A Study in Casually Deliberate: Start Properly
I was recently asked how one is supposed to handle the delicate situation when departing a traffic signal and you are unable to clip in immediately. The obvious answer is that you’re supposed to clip in right away (use your toe to position the pedal and then pop your shoe into it) but I admit that this doesn’t always work out as envisioned. Should you find yourself in a traffic intersection, flailing about trying to clip in, the simple fact is that you are to remain Casually Deliberate at all times: take your time, don’t express any sense of feeling rushed, and possibly pretend like there might be something wrong with either your cleat or pedal.
This brings up a greater worry centered around how we as a group set about starting off initially on our rides. Being bipedal organisms, we struggle with setting a flight on two wheels. In my observations, I have noted that many of us tend to straddle the bike (itself an inelegant maneuver), grasp the bars with both hands, stare longingly at the first pedal as it is engaged with the cleat, before pushing off – an act not without risk given the likelihood of slipping on our cleated shoe – and wobbling about as the other foot is clipped into the pedal. This act is – inexplicably – normally followed by a sprint to get up to speed as if to prove that despite our failings in starting properly, we can still crush fools.
Cyclocross is a sport of savages; it combines the elegance of Cycling with the stated objective to dismount and run over obstacles, as if some mad nutter crossed Cycling with Miniature Golf. Which is not to say that I don’t love Cyclocross (because I do). The sport does give the road Cyclist excellent bike handling skills, not to mention a disciplined approach to remounting the bicycle while in full flight.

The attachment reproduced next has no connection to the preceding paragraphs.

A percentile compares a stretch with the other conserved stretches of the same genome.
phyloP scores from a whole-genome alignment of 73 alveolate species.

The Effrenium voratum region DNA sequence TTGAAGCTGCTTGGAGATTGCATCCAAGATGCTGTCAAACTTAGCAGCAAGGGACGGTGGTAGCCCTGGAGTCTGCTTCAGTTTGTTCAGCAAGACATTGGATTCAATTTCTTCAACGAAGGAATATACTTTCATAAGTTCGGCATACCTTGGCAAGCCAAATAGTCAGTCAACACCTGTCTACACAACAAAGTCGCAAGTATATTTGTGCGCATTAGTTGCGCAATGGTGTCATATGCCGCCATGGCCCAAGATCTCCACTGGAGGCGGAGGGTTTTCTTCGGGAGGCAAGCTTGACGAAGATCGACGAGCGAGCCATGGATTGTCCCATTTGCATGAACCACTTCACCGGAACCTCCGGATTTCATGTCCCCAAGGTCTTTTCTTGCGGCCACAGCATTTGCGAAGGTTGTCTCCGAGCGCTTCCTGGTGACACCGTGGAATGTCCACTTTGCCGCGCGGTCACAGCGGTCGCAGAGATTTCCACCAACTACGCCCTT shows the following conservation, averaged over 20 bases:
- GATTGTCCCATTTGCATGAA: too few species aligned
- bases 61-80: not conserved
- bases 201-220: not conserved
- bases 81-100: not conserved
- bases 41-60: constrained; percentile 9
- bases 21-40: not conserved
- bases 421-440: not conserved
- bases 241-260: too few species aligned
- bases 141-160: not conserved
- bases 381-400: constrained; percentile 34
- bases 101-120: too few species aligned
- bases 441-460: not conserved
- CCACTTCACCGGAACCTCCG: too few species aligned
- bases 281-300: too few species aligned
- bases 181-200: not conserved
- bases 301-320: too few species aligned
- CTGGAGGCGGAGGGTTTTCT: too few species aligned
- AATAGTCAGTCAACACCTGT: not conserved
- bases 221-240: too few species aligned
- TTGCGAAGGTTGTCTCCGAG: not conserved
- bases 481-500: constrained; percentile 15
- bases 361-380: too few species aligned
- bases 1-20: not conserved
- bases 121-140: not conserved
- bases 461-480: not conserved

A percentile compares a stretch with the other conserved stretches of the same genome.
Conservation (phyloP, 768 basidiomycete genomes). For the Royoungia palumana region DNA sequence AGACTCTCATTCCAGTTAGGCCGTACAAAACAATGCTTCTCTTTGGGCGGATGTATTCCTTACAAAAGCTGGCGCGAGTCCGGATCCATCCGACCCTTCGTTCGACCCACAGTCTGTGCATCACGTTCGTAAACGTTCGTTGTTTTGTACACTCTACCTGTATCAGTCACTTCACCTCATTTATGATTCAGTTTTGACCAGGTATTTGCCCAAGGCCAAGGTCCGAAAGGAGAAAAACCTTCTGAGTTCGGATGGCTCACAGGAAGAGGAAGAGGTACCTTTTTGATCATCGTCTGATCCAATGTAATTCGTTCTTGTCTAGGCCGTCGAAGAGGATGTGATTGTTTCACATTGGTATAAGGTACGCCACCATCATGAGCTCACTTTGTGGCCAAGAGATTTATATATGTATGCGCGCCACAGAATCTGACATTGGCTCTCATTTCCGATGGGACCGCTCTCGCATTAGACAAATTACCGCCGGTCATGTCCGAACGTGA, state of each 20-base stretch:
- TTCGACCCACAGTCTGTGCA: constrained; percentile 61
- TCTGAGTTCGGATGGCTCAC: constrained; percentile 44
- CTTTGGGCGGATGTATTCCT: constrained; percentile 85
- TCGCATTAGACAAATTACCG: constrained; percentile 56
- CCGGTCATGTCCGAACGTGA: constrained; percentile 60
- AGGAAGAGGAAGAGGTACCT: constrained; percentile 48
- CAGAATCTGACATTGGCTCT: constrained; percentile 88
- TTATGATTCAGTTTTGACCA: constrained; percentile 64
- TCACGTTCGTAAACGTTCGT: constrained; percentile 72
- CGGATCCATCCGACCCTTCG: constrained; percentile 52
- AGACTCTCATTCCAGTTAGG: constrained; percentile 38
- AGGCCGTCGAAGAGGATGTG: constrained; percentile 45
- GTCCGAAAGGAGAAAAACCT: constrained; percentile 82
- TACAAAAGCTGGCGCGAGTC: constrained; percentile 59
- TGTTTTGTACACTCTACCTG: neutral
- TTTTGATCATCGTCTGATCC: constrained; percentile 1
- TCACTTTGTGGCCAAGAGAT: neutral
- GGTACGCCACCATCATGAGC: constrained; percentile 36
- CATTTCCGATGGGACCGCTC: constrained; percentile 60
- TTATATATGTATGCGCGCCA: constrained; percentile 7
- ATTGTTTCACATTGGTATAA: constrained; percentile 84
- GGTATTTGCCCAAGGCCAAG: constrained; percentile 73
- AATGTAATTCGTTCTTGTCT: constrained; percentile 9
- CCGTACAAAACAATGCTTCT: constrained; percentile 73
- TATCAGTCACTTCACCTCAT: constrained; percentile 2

This is an art that the ‘Crosser must master as part of the sport and one in which I have failed miserably in for the simple fact that when I go out training, I cannot abide the idea that I would stop riding my bicycle just so I can practice climbing back on it. Be that as it may, the expert rider is able to fluidly run alongside their bike and swing swiftly aboard the thing as though they were about to take a swim in bath of warm jelly.
Whenever I race CX, I am humiliated by my remount, losing dozens of meters at every attempt. That said, I have practiced it just enough to do it properly from a standstill, a skill which serves me well when setting off on any of my road rides.
- One is never to straddle the bike prior to setting off. Instead, hold the bars casually with both hands and stand on the left (non-drive) side.
- In one swift move, pivot on your left foot while swinging your thigh onto the saddle.
- Allow your thigh to slide over the saddle and use it to slip your rump to where you ultimately endeavor to sit.
- Simultaneously, push off with your left foot to set the whole operation into motion.
- Allow your feet to dangle for a moment while you find your pedals, flip them into position with your toes, and clip in perfectly before casually pedalling off as though it took no concentration whatsoever.
A few notes of caution. Do not try to go all Air Jordan and attempt to get up in the air; you will crush your boy or lady parts. Instead slide onto the inner thigh first, and then slowly engage said crushable parts. Also, if you still fail to engage the pedals, simply use your momentum to roll along as though it were deliberate and take your time to clip in one foot at a time. Also, try to watch where you’re going so as not to roll into oncoming traffic and get killed.
Vive la Vie Velominatus. Please see below for an excellent instruction by GCN.
And, for the world’s fastest bike change: